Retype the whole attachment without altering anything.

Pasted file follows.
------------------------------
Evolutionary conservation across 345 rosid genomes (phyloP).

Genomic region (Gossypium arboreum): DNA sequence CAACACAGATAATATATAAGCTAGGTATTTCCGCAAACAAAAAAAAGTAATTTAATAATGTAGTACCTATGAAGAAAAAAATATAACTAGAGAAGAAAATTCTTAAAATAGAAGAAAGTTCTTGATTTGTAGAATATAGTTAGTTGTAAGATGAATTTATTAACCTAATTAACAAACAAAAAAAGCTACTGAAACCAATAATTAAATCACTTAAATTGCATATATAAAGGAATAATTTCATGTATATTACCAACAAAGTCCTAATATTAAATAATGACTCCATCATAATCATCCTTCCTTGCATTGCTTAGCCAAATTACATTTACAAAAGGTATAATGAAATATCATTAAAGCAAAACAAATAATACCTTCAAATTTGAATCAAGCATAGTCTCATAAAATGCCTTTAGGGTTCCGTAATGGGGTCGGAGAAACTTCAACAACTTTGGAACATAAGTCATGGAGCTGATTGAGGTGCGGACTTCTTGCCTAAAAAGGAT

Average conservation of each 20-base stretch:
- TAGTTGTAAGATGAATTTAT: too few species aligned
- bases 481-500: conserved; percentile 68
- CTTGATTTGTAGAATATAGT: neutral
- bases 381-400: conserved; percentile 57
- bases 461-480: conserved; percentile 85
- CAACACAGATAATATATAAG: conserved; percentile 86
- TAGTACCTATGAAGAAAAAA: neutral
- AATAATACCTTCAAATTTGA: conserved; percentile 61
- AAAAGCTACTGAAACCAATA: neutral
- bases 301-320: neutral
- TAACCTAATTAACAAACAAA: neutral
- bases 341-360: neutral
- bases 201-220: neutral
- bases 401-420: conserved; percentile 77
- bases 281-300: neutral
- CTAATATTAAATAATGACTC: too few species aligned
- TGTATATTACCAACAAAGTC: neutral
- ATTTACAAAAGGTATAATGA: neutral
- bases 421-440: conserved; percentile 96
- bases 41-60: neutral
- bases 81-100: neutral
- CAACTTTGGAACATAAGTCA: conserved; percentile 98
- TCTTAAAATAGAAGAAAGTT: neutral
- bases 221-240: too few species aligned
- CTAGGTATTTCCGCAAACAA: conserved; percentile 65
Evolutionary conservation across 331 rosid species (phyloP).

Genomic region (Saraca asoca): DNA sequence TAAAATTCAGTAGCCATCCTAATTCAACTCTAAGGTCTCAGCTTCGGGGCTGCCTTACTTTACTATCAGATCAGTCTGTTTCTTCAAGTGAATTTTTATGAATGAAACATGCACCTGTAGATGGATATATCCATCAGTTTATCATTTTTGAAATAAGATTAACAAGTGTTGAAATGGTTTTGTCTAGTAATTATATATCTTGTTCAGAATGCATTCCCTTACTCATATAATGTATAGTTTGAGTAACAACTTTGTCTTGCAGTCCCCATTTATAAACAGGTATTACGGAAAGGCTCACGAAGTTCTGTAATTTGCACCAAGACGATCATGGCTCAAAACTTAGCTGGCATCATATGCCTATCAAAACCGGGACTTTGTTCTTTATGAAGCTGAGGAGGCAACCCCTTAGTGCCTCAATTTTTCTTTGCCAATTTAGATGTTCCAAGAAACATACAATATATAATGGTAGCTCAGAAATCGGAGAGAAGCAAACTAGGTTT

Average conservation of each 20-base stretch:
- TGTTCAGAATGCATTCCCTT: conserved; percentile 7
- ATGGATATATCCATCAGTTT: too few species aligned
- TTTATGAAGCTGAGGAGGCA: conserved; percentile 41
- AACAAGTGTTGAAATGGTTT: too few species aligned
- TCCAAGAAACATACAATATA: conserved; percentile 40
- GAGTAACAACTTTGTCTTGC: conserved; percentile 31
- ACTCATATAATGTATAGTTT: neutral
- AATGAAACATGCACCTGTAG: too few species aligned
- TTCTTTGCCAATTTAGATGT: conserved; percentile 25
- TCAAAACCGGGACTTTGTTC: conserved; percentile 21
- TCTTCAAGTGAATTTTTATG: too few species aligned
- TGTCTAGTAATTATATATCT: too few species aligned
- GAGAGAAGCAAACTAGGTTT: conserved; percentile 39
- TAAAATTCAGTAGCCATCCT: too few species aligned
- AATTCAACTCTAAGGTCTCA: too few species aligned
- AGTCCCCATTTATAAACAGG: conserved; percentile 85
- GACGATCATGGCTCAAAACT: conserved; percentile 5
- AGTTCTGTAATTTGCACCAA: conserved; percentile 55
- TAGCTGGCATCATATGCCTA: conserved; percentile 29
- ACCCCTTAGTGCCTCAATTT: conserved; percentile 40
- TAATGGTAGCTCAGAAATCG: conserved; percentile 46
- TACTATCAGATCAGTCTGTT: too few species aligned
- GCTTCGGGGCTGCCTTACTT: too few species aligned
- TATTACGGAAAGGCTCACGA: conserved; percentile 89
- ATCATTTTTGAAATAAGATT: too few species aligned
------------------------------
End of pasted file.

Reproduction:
Evolutionary conservation across 345 rosid genomes (phyloP).

Genomic region (Gossypium arboreum): DNA sequence CAACACAGATAATATATAAGCTAGGTATTTCCGCAAACAAAAAAAAGTAATTTAATAATGTAGTACCTATGAAGAAAAAAATATAACTAGAGAAGAAAATTCTTAAAATAGAAGAAAGTTCTTGATTTGTAGAATATAGTTAGTTGTAAGATGAATTTATTAACCTAATTAACAAACAAAAAAAGCTACTGAAACCAATAATTAAATCACTTAAATTGCATATATAAAGGAATAATTTCATGTATATTACCAACAAAGTCCTAATATTAAATAATGACTCCATCATAATCATCCTTCCTTGCATTGCTTAGCCAAATTACATTTACAAAAGGTATAATGAAATATCATTAAAGCAAAACAAATAATACCTTCAAATTTGAATCAAGCATAGTCTCATAAAATGCCTTTAGGGTTCCGTAATGGGGTCGGAGAAACTTCAACAACTTTGGAACATAAGTCATGGAGCTGATTGAGGTGCGGACTTCTTGCCTAAAAAGGAT

Average conservation of each 20-base stretch:
- TAGTTGTAAGATGAATTTAT: too few species aligned
- bases 481-500: conserved; percentile 68
- CTTGATTTGTAGAATATAGT: neutral
- bases 381-400: conserved; percentile 57
- bases 461-480: conserved; percentile 85
- CAACACAGATAATATATAAG: conserved; percentile 86
- TAGTACCTATGAAGAAAAAA: neutral
- AATAATACCTTCAAATTTGA: conserved; percentile 61
- AAAAGCTACTGAAACCAATA: neutral
- bases 301-320: neutral
- TAACCTAATTAACAAACAAA: neutral
- bases 341-360: neutral
- bases 201-220: neutral
- bases 401-420: conserved; percentile 77
- bases 281-300: neutral
- CTAATATTAAATAATGACTC: too few species aligned
- TGTATATTACCAACAAAGTC: neutral
- ATTTACAAAAGGTATAATGA: neutral
- bases 421-440: conserved; percentile 96
- bases 41-60: neutral
- bases 81-100: neutral
- CAACTTTGGAACATAAGTCA: conserved; percentile 98
- TCTTAAAATAGAAGAAAGTT: neutral
- bases 221-240: too few species aligned
- CTAGGTATTTCCGCAAACAA: conserved; percentile 65
Evolutionary conservation across 331 rosid species (phyloP).

Genomic region (Saraca asoca): DNA sequence TAAAATTCAGTAGCCATCCTAATTCAACTCTAAGGTCTCAGCTTCGGGGCTGCCTTACTTTACTATCAGATCAGTCTGTTTCTTCAAGTGAATTTTTATGAATGAAACATGCACCTGTAGATGGATATATCCATCAGTTTATCATTTTTGAAATAAGATTAACAAGTGTTGAAATGGTTTTGTCTAGTAATTATATATCTTGTTCAGAATGCATTCCCTTACTCATATAATGTATAGTTTGAGTAACAACTTTGTCTTGCAGTCCCCATTTATAAACAGGTATTACGGAAAGGCTCACGAAGTTCTGTAATTTGCACCAAGACGATCATGGCTCAAAACTTAGCTGGCATCATATGCCTATCAAAACCGGGACTTTGTTCTTTATGAAGCTGAGGAGGCAACCCCTTAGTGCCTCAATTTTTCTTTGCCAATTTAGATGTTCCAAGAAACATACAATATATAATGGTAGCTCAGAAATCGGAGAGAAGCAAACTAGGTTT

Average conservation of each 20-base stretch:
- TGTTCAGAATGCATTCCCTT: conserved; percentile 7
- ATGGATATATCCATCAGTTT: too few species aligned
- TTTATGAAGCTGAGGAGGCA: conserved; percentile 41
- AACAAGTGTTGAAATGGTTT: too few species aligned
- TCCAAGAAACATACAATATA: conserved; percentile 40
- GAGTAACAACTTTGTCTTGC: conserved; percentile 31
- ACTCATATAATGTATAGTTT: neutral
- AATGAAACATGCACCTGTAG: too few species aligned
- TTCTTTGCCAATTTAGATGT: conserved; percentile 25
- TCAAAACCGGGACTTTGTTC: conserved; percentile 21
- TCTTCAAGTGAATTTTTATG: too few species aligned
- TGTCTAGTAATTATATATCT: too few species aligned
- GAGAGAAGCAAACTAGGTTT: conserved; percentile 39
- TAAAATTCAGTAGCCATCCT: too few species aligned
- AATTCAACTCTAAGGTCTCA: too few species aligned
- AGTCCCCATTTATAAACAGG: conserved; percentile 85
- GACGATCATGGCTCAAAACT: conserved; percentile 5
- AGTTCTGTAATTTGCACCAA: conserved; percentile 55
- TAGCTGGCATCATATGCCTA: conserved; percentile 29
- ACCCCTTAGTGCCTCAATTT: conserved; percentile 40
- TAATGGTAGCTCAGAAATCG: conserved; percentile 46
- TACTATCAGATCAGTCTGTT: too few species aligned
- GCTTCGGGGCTGCCTTACTT: too few species aligned
- TATTACGGAAAGGCTCACGA: conserved; percentile 89
- ATCATTTTTGAAATAAGATT: too few species aligned